Parent by morning, coach by night

Matthew Rutherford, Sports Editor

[vc_row][vc_column width=”1/1″][vc_column_text]The two of them together make for a cheerful atmosphere, one that resembles enthusiasm for the game they love. The pair shares something that most fathers and their sons would want to have: The privilege of being together on the same field on Friday nights.

Brian Brazil has been Hebron’s head football coach for 14 years, with a string of winning seasons, several playoff appearances and a state championship in 2005. Beginning in 2011, however, he began coaching his son David at the high school level for the first time. David, now a junior, is playing on varsity for his second straight season and starts at defensive end. Some wonder how Coach Brazil is able to balance being a parent and coach at the same time.

“He understands here I’m coach, and at home he understands I’m dad,” Coach Brazil said. “Here he’s my son, but he’s also a player for me. It’s probably, to be honest, a lot harder on him than it is me. I’m sure it is [harder] because he takes a lot more criticism about being a coach’s kid and whether he’s getting preferential treatment.”

Despite football players’ perceptions, the Brazils spend their free time away from football.

“He likes beating me in Black Ops and all that stuff; he just slaughters me,” Coach Brazil said. “We just enjoy our time with each other and with our family. We love quoting movies. We quote almost every stupid movie there is.”

Coach Brazil is all business when it comes to practice and games, but David helps to prove that there is a fun side to coach off the field.

“He’s a great singer,” David said. “He’s not bashful about singing. He loves singing in the car, during Hebron games, or after we win.”

It’s only David’s third season playing for the Hawks, but already many significant football memories have been made. It was tough to choose, but they each managed to share their favorite one.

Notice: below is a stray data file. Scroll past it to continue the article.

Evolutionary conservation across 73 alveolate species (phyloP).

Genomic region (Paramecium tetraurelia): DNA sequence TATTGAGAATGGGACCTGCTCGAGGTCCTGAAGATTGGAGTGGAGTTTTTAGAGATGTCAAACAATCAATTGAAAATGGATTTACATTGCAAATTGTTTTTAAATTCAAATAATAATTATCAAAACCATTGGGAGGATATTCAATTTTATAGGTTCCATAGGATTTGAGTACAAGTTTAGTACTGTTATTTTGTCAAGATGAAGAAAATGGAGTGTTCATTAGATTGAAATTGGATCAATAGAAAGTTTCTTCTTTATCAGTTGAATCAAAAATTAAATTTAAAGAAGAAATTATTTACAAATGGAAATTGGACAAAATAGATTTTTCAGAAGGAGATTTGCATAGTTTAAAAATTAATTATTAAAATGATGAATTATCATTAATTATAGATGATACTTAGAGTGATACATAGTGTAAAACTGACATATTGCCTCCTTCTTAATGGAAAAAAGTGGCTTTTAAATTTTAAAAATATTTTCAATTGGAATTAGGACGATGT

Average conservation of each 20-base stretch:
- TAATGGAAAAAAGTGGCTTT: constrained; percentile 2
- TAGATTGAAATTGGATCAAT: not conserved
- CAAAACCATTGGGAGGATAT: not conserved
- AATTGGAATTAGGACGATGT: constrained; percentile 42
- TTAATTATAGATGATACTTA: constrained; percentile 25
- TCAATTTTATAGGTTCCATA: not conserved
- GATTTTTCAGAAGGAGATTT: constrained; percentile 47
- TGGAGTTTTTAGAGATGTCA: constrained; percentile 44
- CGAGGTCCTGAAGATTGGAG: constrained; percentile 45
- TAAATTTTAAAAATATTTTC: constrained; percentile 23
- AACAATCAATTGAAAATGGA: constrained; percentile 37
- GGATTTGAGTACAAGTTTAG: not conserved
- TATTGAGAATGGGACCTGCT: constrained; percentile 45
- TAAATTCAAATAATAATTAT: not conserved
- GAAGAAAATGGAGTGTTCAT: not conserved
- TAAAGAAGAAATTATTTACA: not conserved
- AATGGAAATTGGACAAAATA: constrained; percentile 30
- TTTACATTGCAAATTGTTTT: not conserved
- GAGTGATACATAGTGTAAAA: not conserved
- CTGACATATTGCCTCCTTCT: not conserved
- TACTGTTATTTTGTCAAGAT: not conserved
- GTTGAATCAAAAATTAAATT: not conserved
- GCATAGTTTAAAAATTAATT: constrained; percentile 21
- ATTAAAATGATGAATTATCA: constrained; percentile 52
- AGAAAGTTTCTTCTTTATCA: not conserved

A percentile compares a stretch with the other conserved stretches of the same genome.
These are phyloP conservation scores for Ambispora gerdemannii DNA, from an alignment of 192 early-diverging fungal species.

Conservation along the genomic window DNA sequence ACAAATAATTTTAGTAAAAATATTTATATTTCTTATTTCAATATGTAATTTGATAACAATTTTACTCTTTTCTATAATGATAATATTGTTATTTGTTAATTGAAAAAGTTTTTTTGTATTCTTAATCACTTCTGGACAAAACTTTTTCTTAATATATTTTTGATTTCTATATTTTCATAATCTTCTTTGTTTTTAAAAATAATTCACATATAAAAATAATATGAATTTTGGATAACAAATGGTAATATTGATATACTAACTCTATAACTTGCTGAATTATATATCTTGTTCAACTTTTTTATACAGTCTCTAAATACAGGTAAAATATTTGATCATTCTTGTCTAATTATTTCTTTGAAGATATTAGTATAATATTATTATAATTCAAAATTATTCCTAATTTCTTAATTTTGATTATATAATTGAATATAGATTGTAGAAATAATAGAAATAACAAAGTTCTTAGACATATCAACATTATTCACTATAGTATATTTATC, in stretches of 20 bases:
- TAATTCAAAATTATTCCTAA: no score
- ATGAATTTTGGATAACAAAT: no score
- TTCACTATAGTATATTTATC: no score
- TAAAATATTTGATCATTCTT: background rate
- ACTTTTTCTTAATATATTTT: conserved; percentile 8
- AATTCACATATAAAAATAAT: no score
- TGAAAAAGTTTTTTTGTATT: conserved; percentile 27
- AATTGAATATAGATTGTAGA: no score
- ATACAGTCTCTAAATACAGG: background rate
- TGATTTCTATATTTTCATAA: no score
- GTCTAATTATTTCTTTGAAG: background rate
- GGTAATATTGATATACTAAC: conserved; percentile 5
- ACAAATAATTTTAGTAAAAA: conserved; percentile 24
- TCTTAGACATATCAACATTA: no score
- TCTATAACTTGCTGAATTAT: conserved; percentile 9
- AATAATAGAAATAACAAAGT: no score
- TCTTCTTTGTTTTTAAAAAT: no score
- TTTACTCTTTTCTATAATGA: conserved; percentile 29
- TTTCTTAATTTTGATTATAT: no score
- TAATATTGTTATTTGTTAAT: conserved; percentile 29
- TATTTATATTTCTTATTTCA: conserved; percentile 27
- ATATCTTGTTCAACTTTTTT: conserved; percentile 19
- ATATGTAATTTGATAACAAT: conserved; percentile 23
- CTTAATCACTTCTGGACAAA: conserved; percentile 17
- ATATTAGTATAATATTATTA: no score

“I’d probably have to say the first year I was playing football, and I didn’t really know what I was doing that well and I just blitzed up the field and I hit a kid pretty good,” David said proudly. “I thought I just tackled him. My dad came up and nailed me in the head and was like ‘There you go!’ I was the only one who was pumped up about the next game and everyone else was like ‘Why are you excited?’ and I guess it was because my dad hit me in the head and it got me pumped up.”

Coach Brazil’s fondest memory didn’t even involve David in pads.

“Mine’s kinda funny,” Coach Brazil said thoughtfully. “It was David’s first day to be a ball boy at Hebron.  [The game] was at Birdville Stadium, and we got there and he had every ball out of the bag. He was kicking them and he was running up and down [the field] with them. He was having the time of his life and I just couldn’t help but laugh and smile just watching him enjoy it so much. I guess it was because it was my first varsity game where David was there with me on the sidelines and it was just kind of a special time.”

Coach Brazil made it to training camp for the Houston Oilers back in his own playing days. For David, however, he has a more important life goal that doesn’t necessarily include football.

“My most important thing is just raising a good Christian young man who’s going to love the Lord and is going to do things that way,” said Coach Brazil. “That’s my main goal. I feel children are [a] gift from God, and it’s my responsibility to be a good role model and be a good steward with what the Lord is presenting me with.”

Football life hasn’t been flawless for David all the time, however. Like most father-son relationships, he remembers getting scolded by his dad.

“[It was] freshman year, [on the] first day of school, first practice, he yelled the heck out of me,” David said. “I remember he was chewing everybody out. He started with me and worked his way down. I’ve never seen my Dad so mad at me before. He yelled at me all day during that first practice and it was terrible.”

Family ties are those that bind. Not many know that this father-son relationship kept Coach Brazil from leaving Hebron for good.

“I almost got out of coaching four years ago,” Coach Brazil said. “One of the reasons I stayed in coaching was because of David. I had a chance to go be an athletic director. I asked David ‘How important is it to you for me to be your coach?’ He said ‘Dad, I really want you to be my coach.’ Then I thought that if my son wants me to be his coach, then there’s no reason for me not to stay in this as a coach. It was a good opportunity and a good job, but I haven’t regretted one second of my decision and I love Hebron High School. I guess my point is that Dave and I have a real close relationship.”[/vc_column_text][/vc_column][/vc_row]